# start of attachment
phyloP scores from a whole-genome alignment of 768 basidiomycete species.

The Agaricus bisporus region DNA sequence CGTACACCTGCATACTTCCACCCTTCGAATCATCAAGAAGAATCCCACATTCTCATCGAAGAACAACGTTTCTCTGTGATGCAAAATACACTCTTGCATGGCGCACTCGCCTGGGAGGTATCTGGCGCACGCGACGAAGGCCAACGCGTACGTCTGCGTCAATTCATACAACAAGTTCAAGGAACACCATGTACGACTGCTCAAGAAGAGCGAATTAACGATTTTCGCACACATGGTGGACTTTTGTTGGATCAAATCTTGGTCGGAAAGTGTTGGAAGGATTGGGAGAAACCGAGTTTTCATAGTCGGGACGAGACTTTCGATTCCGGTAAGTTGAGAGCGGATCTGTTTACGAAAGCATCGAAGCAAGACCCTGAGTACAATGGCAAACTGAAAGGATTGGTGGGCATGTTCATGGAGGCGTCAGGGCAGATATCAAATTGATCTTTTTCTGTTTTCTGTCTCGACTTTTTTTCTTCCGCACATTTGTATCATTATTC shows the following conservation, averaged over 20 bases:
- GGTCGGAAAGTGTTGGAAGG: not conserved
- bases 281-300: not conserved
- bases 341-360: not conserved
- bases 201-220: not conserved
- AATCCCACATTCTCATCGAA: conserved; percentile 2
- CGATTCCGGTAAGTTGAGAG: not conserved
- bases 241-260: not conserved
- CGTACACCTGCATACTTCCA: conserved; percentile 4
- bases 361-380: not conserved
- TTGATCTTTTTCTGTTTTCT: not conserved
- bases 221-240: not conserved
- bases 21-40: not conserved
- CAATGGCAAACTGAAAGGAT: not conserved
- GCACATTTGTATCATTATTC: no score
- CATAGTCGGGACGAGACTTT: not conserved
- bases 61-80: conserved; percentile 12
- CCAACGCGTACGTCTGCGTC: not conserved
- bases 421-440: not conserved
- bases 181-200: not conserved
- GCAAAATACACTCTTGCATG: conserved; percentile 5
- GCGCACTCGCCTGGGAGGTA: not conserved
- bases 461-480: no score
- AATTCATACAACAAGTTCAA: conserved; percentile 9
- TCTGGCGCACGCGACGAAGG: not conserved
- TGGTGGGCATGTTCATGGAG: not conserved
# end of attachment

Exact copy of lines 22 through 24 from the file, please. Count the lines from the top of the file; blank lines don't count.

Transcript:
- GCAAAATACACTCTTGCATG: conserved; percentile 5
- GCGCACTCGCCTGGGAGGTA: not conserved
- bases 461-480: no score